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New Colorado law aims to protect pregnant people who face jail time

The law comes five years after a woman gave birth inside her cell at the Denver County jail. She later filed a lawsuit.

DENVER — Pregnant people who face prison time in Colorado might not have to be behind bars under a law that went into effect Aug. 7 that encourages judges to find alternatives in sentencing.

The law comes five years after Diana Sanchez gave birth inside her cell at the Denver County jail. Her attorney Mari Newman shared a video of the incident when they filed a lawsuit in 2019. 

"The video of Diana giving birth in her cell all alone just feet away from the toilet is horrifying, and I wish it were an isolated incident, but it's not," Newman said. "This kind of thing has happened over and over and over again."

Sanchez had been in jail for a couple of weeks when she gave birth and was incarcerated for a non-violent crime, Newman said.

In 2019, Daria Serna, spokesperson for the Denver Sheriff's Department, said an investigation revealed that deputies "took the appropriate actions under the circumstances and followed the relevant policies and procedures."

"After learning that Ms. Sanchez gave birth in a cell at the Denver County Jail on July 31, 2018, Sheriff [Patrick] Firman immediately ordered Internal Affairs to conduct a review to understand what happened. Denver Health was also asked to review this incident," she said in a statement in 2019. 

Serna added that at that time, as a result of the investigation, the policy was "clarified" to mandate that ambulances be called when an inmate is in labor.

"She was provided no medical care whatsoever for hours and hours and hours, laboring by herself," Newman said. "It illustrates just why it's so important, why women and people who are pregnant should not be incarcerated."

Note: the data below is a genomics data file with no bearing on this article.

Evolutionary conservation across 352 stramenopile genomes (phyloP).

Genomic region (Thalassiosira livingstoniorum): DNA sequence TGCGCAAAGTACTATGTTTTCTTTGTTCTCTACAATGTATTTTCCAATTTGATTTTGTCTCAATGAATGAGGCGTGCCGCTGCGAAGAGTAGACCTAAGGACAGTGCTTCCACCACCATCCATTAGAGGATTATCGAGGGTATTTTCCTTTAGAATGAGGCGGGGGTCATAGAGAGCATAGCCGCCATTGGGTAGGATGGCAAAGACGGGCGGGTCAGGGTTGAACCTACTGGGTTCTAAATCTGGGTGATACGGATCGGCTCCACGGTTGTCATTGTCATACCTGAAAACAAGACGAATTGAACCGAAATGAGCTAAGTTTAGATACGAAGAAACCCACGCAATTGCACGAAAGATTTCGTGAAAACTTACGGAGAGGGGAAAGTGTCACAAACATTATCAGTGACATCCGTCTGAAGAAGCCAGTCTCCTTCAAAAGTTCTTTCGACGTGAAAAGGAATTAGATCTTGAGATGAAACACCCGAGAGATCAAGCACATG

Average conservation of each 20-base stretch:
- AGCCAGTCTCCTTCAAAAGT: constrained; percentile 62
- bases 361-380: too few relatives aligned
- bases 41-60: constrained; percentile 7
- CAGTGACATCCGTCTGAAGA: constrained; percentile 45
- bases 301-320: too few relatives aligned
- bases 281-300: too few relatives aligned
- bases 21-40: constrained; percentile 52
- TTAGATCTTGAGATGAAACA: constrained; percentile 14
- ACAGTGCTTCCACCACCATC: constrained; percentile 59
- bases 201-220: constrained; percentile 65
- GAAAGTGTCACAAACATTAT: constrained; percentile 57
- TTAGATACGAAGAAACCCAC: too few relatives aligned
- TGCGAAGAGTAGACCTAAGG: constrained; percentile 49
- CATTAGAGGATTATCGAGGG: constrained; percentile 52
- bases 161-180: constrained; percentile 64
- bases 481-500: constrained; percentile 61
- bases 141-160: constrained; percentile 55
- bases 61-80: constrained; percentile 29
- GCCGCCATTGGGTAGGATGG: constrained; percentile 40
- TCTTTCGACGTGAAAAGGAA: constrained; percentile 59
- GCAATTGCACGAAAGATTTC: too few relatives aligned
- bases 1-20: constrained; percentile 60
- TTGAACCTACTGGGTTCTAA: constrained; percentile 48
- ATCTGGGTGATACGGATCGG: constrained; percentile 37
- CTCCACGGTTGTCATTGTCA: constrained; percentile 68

The video of the incident started a lawsuit that has since been settled, but it also inspired a bill that is now a law.

HB23-1187 encourages courts to offer alternative sentencing and bond amounts for defendants who are pregnant and pose no risk to the public. It went into effect Aug. 7. 

"There are alternatives people can be given, deferred sentences people can be given, deferred prosecution, or maybe let out on certain kind of release," Newman said. "There are different kinds of alternatives because one size doesn’t fit all. I have no doubt that if this law were in place, Diana and her child would have not experienced this. It really illustrates why the law is so necessary. People that are pregnant should not be in jails or prisons."

While the law does not mandate judges, it does provide them options in sentencing that Newman said she hopes judges will consider. She said while Sanchez was not the first to experience this, she hopes she is the last. 

"No mother and child, or parent and child, should have to suffer the same kind of terror and indignity as Diana did, and as other parents have," she said.

HB23-1187 not only protects pregnant people from incarceration but postpartum individuals, as well. Newman said it is important for parents after birth to have that time with their baby.

"I think the postpartum piece really deserves attention as well because the bonding between a parent and child immediately after birth is something you only get one chance for that and its generational trauma that could never be fixed if parents and children are not able to bond immediately after birth," she said.

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